HL Deb 10 January 2005 vol 668 cc4-6

2.45 p.m.

Baroness Scott of Needham Market asked Her Majesty's Government:

Whether they have any plans to include on regional assemblies stakeholder representatives within the remit of the Standards Board for England.

The Minister of State, Office of the Deputy Prime Minister (Lord Rooker)

My Lords, the Government have no plans to extend the remit of the Standards Board for England to include regional assembly stakeholder representatives. Regional assemblies are not statutory bodies, but bodies that have been designated to undertake certain activities. Each assembly is, however, expected to adhere to the highest standards of propriety and to produce a code of conduct for all local authority and stakeholder members, based on the model code of conduct for local government published by the Standards Board.

Baroness Scott of Needham Market

My Lords, I thank the Minister for that reply. Will he explain why members of those regional assemblies, which have statutory planning powers when they form part of the regional planning bodies, are not subject to the Standards Board? They are organisations that decide the location of tens of thousands of houses, while parish councillors, who have limited powers, have the full might of the Standards Board bearing down on them

Lord Rooker

My Lords, roughly a third of regional assemblies consist of non—local authority representatives. As I have just explained, they are all covered by a code of conduct which is modelled on the Standards Board's code of conduct. So it is not as if they are put there without any checks and balances. Most are elected by their representative organisations. One of the regional assemblies that I was considering this morning has no fewer than 15 groups that constitute its unelected, non local authority members. So we would claim that they are covered. If there are any complaints or difficulties regarding any area, please tell us about them. But they are covered by a code of conduct that is modelled on that published by the Standards Board. They are voluntary, not statutory, bodies and are there because they have been asked to perform certain functions; but, after all, they are voluntary bodies.

Baroness Hanham

My Lords, the noble Baroness, Lady Scott, referred to parish councils. Is the Minister aware that in 2003–04, 25 per cent of all complaints to the national Standards Board for England were against parish and town councils? Is he further aware that two-fifths of all the seats and wards in parish and town councils are not filled? Would he accept that this partly relates to the threat of the Standards Board, and should he not consider abolishing that board?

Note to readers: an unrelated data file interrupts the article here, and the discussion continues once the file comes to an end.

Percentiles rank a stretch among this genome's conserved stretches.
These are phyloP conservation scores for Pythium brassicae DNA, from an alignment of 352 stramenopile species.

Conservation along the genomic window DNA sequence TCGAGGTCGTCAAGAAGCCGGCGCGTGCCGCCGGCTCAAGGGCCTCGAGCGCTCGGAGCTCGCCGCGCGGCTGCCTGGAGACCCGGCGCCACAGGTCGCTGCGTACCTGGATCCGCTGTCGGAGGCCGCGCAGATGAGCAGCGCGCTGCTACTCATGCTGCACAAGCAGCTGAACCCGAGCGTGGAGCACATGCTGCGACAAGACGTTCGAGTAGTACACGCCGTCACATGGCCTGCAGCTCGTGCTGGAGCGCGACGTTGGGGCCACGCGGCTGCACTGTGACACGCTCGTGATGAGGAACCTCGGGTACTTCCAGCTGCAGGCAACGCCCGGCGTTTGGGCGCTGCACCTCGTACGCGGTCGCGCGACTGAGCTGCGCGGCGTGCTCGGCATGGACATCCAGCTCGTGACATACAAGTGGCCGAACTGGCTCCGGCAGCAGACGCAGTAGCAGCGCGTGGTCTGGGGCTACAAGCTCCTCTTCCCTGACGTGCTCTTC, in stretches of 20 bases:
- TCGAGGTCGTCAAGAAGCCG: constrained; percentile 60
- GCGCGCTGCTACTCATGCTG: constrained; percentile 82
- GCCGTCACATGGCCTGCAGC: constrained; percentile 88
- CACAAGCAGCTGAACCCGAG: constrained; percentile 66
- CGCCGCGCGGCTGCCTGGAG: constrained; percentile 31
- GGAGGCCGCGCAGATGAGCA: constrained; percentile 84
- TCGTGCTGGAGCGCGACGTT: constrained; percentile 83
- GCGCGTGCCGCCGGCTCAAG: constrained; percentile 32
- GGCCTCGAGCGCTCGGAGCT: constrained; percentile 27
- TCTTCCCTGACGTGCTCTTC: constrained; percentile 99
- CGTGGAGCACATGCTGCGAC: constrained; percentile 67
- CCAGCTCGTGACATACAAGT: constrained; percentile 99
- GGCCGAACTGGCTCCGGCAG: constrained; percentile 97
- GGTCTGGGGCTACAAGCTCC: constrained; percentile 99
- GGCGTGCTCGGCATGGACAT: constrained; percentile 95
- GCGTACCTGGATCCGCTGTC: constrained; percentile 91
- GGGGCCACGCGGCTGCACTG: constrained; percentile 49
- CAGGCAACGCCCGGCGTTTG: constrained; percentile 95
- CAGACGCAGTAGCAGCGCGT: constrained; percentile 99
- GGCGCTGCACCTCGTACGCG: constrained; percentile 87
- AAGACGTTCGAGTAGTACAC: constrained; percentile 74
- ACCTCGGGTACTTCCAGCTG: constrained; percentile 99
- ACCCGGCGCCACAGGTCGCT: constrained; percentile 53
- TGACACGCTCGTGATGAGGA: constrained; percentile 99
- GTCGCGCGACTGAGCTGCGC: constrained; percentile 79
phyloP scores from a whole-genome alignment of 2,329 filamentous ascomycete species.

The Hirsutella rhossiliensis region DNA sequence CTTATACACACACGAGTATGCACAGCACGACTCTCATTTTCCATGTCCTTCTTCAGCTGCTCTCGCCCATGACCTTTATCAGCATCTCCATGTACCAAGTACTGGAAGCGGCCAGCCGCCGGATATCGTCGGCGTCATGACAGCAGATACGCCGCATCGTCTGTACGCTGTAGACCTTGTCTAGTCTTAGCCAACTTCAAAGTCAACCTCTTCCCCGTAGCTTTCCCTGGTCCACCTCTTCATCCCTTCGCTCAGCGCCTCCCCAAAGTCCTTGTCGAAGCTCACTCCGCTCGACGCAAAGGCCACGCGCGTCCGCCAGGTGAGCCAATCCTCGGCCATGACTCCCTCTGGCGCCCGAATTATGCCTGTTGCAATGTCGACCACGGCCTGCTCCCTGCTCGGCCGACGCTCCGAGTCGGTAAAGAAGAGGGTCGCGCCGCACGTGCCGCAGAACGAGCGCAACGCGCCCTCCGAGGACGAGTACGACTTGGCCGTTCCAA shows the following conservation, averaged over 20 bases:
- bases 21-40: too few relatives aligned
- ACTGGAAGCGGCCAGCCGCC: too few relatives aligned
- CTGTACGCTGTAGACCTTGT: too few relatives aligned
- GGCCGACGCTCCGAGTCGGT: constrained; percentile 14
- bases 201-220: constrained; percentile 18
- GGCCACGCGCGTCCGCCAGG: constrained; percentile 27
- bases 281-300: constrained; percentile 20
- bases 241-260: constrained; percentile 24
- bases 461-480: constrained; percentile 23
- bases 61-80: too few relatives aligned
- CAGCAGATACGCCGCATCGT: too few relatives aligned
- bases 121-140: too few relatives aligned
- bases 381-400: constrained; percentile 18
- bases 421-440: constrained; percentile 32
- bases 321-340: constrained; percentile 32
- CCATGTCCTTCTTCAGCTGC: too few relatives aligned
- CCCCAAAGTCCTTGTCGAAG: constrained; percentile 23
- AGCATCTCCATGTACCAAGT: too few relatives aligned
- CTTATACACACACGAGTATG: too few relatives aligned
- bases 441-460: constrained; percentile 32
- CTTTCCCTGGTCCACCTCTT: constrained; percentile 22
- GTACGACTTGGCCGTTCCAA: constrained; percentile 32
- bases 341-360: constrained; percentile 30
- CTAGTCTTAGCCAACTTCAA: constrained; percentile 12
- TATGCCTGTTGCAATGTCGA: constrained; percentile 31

Lord Rooker

My Lords, with due respect, I should say that this does not have much to do with regional assemblies, although parish councils are represented on some regional assemblies—not all, but certainly on the East of England assembly, because it is a representative body. I remember that this issue was raised when I joined your Lordships House. Parish councillors can resign. They do not have to tell the Standards Board why they have resigned. We have not collected, or been made aware of, massive evidence of the wholesale resignations that we were told to expect—particularly given the substantial number of members that exist in some 8,000 parish councils. The vast majority have conformed. I fully accept that many places are not contested, and that is to be regretted. That is partly due to the decline in participation in elections, which the Government are seeking to address. We will shortly be coming forward with proposals to make it more exciting to be in local government.

Lord Bradshaw

My Lords, first, I should declare an interest in that I have been investigated by the Standards Board on two occasions. How many cases has the Minister uncovered where corrupt practice has been revea led and how much of that work is simply bureaucracy, which is burdensome for all those upon whom it falls?

Lord Rooker

My Lords, the correct answer to the question put to me by the noble Lord is none". I have not uncovered any cases that he described and, frankly, I have not come with massive amounts of evidence. Contrary to public belief, the odd bad apple that receives a lot of publicity is a very odd bad apple indeed. It taints the tens of thousands of our fellow citizens who give service to local government and community activities, but it is rooted out when it is discovered. We have various means of checking on it and that is what audit and scrutiny are all about.

Lord Peyton of Yeovil

My Lords, did I hear the noble Lord correctly just now when he said that the Government had proposals for making life as a member of a local authority more exciting? I should very much like to know whether that was a promise or a threat.

Lord Rooker

My Lords, we do not publish boring documents.

Noble Lords


Lord Rooker

My Lords, this month the Office of the Deputy Prime Minister will publish its five-year plan and what, in the jargon, are known technically as "daughter documents", some of which relate to leadership, local government and other matters. I think that they are very exciting.

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